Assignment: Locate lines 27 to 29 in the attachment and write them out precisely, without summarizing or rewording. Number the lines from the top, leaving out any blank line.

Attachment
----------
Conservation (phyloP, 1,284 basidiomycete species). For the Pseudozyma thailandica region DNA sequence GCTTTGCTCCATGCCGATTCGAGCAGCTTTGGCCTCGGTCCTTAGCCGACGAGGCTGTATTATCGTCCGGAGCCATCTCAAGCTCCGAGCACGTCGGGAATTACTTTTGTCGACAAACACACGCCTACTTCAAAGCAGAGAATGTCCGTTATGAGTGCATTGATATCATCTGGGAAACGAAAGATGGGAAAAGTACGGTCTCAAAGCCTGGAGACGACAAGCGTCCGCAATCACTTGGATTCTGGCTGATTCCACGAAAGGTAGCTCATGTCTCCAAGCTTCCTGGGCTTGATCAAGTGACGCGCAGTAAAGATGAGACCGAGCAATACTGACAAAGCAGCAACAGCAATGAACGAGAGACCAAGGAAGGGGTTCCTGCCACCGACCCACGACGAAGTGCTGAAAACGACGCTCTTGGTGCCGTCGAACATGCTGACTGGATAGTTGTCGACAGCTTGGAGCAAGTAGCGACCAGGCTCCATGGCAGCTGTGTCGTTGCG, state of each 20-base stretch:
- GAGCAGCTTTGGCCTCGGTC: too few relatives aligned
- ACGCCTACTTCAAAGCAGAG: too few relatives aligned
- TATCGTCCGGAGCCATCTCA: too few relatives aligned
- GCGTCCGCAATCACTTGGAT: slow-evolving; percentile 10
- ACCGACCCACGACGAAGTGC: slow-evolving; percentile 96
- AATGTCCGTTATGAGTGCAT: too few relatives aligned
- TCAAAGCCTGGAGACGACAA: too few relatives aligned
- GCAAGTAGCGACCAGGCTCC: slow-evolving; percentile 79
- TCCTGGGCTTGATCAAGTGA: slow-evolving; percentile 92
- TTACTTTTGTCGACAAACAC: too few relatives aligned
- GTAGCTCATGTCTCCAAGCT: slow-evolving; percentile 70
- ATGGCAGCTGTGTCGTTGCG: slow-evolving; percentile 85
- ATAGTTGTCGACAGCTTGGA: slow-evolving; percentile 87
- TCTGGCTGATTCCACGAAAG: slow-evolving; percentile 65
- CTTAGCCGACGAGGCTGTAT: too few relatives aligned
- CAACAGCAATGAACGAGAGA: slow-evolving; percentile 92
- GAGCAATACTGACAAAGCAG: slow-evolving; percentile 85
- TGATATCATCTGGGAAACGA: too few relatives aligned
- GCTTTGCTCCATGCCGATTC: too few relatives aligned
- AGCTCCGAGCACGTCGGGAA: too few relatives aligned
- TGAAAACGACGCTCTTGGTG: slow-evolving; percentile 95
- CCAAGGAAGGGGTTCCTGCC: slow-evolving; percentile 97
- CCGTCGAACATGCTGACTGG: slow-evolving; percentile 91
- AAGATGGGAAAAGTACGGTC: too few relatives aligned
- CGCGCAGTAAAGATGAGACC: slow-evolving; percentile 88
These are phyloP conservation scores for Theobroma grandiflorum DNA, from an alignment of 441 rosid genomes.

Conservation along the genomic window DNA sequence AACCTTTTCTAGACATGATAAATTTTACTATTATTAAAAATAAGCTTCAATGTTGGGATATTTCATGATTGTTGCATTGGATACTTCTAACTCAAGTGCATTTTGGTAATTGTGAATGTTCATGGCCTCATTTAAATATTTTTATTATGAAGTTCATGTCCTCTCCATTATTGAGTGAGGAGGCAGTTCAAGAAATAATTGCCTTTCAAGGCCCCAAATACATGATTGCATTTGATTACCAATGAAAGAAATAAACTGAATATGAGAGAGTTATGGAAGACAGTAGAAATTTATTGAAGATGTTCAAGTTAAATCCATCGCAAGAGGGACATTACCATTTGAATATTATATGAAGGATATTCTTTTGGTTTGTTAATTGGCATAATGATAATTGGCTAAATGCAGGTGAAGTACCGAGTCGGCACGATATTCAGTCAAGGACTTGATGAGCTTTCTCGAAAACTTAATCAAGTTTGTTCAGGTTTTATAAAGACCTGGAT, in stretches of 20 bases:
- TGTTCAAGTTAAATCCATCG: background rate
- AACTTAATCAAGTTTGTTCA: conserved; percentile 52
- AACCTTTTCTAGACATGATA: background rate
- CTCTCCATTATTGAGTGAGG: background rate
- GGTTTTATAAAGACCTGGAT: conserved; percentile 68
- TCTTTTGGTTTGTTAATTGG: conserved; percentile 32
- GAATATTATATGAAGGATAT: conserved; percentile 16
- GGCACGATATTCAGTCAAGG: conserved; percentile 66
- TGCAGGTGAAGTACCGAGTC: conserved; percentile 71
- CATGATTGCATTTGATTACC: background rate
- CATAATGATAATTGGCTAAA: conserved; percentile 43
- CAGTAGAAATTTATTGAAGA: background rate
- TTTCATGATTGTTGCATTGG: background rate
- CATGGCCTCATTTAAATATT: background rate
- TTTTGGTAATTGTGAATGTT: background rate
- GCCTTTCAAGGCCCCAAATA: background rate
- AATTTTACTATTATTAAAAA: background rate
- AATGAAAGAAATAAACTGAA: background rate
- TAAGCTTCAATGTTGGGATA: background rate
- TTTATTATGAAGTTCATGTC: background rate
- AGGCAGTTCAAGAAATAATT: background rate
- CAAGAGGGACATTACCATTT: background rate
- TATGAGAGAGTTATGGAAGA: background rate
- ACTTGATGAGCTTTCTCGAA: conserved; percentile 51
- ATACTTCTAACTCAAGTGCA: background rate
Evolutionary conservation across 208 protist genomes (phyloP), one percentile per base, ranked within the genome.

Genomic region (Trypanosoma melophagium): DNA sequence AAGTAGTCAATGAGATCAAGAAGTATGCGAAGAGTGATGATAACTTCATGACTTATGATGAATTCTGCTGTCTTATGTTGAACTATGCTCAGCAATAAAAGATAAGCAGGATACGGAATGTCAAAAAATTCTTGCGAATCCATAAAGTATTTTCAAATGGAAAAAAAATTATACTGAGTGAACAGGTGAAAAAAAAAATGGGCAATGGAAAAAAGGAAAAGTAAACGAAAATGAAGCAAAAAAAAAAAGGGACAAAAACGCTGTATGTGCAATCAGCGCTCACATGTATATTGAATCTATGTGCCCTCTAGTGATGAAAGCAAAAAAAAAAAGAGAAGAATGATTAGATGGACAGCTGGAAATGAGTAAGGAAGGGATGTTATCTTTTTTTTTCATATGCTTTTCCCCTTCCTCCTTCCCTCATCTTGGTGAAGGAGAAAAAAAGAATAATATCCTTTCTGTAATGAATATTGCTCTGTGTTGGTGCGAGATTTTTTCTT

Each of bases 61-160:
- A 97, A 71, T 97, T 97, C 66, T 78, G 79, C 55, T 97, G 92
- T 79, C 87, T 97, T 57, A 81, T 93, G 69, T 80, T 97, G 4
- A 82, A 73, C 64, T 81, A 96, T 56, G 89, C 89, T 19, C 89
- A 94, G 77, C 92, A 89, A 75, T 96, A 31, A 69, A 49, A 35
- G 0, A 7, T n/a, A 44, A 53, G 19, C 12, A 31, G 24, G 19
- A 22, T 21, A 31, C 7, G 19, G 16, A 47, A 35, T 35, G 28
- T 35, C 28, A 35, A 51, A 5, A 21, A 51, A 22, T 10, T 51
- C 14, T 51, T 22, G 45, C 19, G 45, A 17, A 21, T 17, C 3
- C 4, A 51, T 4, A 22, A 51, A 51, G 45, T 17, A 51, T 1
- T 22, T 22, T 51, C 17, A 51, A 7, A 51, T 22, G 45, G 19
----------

These are phyloP conservation scores for Theobroma grandiflorum DNA, from an alignment of 441 rosid genomes.

Conservation along the genomic window DNA sequence AACCTTTTCTAGACATGATAAATTTTACTATTATTAAAAATAAGCTTCAATGTTGGGATATTTCATGATTGTTGCATTGGATACTTCTAACTCAAGTGCATTTTGGTAATTGTGAATGTTCATGGCCTCATTTAAATATTTTTATTATGAAGTTCATGTCCTCTCCATTATTGAGTGAGGAGGCAGTTCAAGAAATAATTGCCTTTCAAGGCCCCAAATACATGATTGCATTTGATTACCAATGAAAGAAATAAACTGAATATGAGAGAGTTATGGAAGACAGTAGAAATTTATTGAAGATGTTCAAGTTAAATCCATCGCAAGAGGGACATTACCATTTGAATATTATATGAAGGATATTCTTTTGGTTTGTTAATTGGCATAATGATAATTGGCTAAATGCAGGTGAAGTACCGAGTCGGCACGATATTCAGTCAAGGACTTGATGAGCTTTCTCGAAAACTTAATCAAGTTTGTTCAGGTTTTATAAAGACCTGGAT, in stretches of 20 bases:
- TGTTCAAGTTAAATCCATCG: background rate